Higher we climbed, farther away from our car, farther away from our warm home, and the comfort of our bed, and towards a reminder that I am alive and well even as the lines of my face remind me on rare occasions that I am no longer young. The farther we walked from all that we knew, the more I returned to me. It’s ironic how a walk in the woods does that to a man.

In the woods sooner or later you come face to face with who you are. There are no distractions and you are reminded about the simple but important things in life. And in return you return to nature and are welcomed home time and again.

Two hours after we left the notch Atticus and I made our way out of the trees and into an ethereal mountain mist. I could no longer see the moon but its glow gave the fog life and I decided to go without my headlamp and walked to the summit of Mount Pierce with nothing but Atticus and the eeriness of the moment for company. When we stood next to the cairn marking the high point I picked up Atticus as I always do and we looked off into the distance towards where Washington was even though we could not see anything. I imagined that if we were on top of Washington instead, just a few hours walk up the Crawford Path, we’d be looking down on the clouds and the moon would be bright and the night crisp and the undercast would be something that dreams are made of. But standing as we were it’s not like I felt we were cheated out of anything without a view for there is something wondrous about standing on top of a frozen mountain while the rest of the world sleeps.

I put down a fleece blanket and sat on it and Atticus climbed up on my lap and we split some cheese and chicken sausages. I drank water and Atticus ate snow and when we sat long enough to start to get chilled we packed up and returned the way we came.

I find little to be as invigorating as choosing to do something that may be out of the ordinary for it pushes the margin of what’s normal and predictable. We work our entire lives to feel safe and comfortable, and yet once we are there the only thing that truly keeps us there is to at times venture away from it into the unknown and out onto an edge.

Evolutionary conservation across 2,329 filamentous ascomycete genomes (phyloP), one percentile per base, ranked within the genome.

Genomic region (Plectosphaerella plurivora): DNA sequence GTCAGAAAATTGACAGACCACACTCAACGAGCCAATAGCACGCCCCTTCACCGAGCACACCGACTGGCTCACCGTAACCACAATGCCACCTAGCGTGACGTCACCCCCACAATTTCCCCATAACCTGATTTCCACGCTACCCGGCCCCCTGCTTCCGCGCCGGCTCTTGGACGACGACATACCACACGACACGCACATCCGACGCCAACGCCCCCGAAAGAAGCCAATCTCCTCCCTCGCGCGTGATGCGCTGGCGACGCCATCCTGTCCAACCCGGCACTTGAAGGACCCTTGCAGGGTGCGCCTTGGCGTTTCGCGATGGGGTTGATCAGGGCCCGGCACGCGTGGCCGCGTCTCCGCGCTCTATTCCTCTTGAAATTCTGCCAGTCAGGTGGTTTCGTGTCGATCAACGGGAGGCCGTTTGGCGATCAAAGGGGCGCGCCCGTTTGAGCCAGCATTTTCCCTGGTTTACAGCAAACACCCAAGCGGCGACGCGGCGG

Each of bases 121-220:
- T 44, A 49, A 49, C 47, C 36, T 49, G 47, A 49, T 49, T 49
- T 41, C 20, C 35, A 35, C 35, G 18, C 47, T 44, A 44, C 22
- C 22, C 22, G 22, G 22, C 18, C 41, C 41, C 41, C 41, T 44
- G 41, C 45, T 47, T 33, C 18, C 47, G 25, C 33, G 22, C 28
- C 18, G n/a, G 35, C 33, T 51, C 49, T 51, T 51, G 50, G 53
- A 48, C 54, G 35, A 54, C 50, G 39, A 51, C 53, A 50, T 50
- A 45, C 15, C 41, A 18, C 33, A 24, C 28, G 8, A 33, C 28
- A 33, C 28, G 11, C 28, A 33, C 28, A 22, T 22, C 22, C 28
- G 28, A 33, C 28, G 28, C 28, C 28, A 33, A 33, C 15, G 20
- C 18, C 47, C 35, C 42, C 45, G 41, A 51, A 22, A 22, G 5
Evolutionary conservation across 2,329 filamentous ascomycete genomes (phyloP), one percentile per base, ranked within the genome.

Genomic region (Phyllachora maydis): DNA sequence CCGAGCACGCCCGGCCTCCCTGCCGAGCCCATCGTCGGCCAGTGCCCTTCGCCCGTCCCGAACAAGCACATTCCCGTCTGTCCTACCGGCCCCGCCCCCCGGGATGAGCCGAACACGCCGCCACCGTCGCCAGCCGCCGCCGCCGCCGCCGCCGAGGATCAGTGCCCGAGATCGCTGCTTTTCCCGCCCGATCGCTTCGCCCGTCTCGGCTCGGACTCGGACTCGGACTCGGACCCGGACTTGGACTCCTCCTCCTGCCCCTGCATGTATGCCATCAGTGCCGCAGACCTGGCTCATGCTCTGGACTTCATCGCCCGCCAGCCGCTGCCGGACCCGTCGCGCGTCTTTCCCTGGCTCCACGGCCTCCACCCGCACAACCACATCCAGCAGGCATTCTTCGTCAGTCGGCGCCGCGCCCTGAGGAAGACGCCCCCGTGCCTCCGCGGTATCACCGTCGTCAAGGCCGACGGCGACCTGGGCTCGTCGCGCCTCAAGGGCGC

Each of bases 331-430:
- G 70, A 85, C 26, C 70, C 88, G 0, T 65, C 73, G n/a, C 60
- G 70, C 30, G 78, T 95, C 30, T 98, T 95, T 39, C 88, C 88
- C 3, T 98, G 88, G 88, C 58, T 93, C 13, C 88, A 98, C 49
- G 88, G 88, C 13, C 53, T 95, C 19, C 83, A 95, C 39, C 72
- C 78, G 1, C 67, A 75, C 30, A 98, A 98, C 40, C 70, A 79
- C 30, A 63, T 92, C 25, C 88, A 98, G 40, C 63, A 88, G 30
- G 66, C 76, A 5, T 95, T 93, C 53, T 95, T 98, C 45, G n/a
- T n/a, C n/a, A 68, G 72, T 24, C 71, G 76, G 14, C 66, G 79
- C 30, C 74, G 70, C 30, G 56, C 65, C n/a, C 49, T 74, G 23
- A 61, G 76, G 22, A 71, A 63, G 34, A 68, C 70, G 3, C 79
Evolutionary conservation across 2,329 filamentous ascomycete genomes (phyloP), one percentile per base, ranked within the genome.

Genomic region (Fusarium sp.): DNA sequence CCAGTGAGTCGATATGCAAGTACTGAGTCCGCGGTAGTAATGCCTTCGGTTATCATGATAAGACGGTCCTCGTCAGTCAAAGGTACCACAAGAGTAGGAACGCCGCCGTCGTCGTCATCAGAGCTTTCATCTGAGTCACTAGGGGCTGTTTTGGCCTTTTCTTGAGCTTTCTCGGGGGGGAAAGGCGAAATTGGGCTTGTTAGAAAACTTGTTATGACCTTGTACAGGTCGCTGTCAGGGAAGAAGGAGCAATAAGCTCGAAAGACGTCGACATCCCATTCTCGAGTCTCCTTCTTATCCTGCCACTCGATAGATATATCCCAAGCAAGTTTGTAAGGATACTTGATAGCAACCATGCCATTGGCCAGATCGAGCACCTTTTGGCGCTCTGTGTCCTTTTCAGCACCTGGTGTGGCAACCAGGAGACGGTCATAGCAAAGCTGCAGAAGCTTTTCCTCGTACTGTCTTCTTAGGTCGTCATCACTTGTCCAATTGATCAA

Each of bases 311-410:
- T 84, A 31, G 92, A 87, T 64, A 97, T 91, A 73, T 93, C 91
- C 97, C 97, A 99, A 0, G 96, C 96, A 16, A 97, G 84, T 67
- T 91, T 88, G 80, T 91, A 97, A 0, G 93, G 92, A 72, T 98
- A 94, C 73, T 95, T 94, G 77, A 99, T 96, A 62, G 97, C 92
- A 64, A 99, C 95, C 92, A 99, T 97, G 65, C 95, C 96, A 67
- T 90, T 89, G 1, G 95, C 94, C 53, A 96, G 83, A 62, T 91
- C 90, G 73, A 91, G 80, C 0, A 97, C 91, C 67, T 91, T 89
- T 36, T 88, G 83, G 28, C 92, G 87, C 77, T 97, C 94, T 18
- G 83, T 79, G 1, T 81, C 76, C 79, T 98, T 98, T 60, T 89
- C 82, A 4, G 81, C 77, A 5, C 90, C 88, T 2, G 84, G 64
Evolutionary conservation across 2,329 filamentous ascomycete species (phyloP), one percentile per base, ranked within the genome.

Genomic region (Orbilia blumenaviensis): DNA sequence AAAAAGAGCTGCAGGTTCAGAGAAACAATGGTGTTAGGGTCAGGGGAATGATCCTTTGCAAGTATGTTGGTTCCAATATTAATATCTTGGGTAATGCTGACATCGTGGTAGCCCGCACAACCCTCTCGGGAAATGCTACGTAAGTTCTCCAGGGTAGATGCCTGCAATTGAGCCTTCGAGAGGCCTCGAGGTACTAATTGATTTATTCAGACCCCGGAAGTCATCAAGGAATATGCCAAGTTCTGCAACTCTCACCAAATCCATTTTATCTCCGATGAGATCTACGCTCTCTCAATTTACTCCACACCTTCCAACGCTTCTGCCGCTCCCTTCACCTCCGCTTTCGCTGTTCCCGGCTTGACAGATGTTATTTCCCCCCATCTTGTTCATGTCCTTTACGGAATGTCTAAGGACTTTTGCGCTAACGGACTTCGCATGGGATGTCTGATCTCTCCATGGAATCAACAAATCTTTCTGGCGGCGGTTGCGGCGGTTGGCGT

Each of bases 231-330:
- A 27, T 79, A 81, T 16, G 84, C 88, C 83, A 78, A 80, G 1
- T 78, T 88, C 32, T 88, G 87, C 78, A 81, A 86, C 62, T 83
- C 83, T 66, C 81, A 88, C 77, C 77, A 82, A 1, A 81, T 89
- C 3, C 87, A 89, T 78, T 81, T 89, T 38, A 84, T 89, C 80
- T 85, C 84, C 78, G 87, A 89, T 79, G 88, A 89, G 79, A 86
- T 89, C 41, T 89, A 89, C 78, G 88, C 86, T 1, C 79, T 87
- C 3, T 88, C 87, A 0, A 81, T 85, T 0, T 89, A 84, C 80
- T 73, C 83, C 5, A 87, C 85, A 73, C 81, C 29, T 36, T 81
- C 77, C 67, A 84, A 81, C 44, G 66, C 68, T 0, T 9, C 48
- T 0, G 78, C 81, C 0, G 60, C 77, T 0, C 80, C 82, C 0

The lines around my eyes may tell the stories of my years, but they are also full of life and the possibilities of what’s to come. Life may be fleeting but that’s all the more reason to fit as much into it as possible.

“Gather ye rosebuds while ye may…”


Unknown said...

I loved reading this today. You both inspire me.

Betty Lambright said...


You still know how to turn a mean phrase. Love it!

Thomas F. Ryan said...

Thank you, Dawna and Betty.

Betty, it's more fulfilling to turn phrases about little dogs and big mountains than it is about politics. So happy to have had those Undertoad years. But happier to have left after 11 years!

Louise said...

Tom and Atticus, you inspire me to challenges that I find rewarding. Life is more than us and skiing in the woods and hiking that trail reminds me of how connected I am to all of the earth.

LM said...

Great post. I enjoyed it as well. I have hiked up a few mountains in the middle of night as well. I remember them much more vivid now after reading your post. Thanks Tom. Once I hiked up Kearsage North at night in a mild blizzard what fun being on the edge...

Woods Hippie said...

Tom, I've long been a fan of your various Northcountry publications. I'm thrilled to be able to read your blog from my native "flatlander" Connecticut residence!

Thomas F. Ryan said...

Thanks, Woods Hippie. Just checked out your blog. Pretty nice photos!

Tracy & Simon said...

Beautiful post.

Angela said...

Hi Tom just finished your book and loved it. Cried a few times when Atticus lost his sight, and was so relieved when he got it back, he's one brave wee boy, also when the dog attacked him. Thank God he was ok.

I also have a miniature schnauzer the same colour as Atti he's called Pepper and he's 2 1/2 and a black pug Willow who's 1, and 2 cats.

But my special boy's the wee schnauzer so i knew exactly what you meant when you said Atticus was so in tune with you, as is my wee boy as i'm a diabetic and he knows when my blood sugar is low. He never leaves me, he always has to be touching me his paw on me etc.

What age is Atticus now? he's so brave. Hope you're still in touch with Paige!

All the best for the future for you two love the way you love him so so much and he you, just like my wee schnauzer couldn't be without them.

Angela (Belfast, Northern Ireland).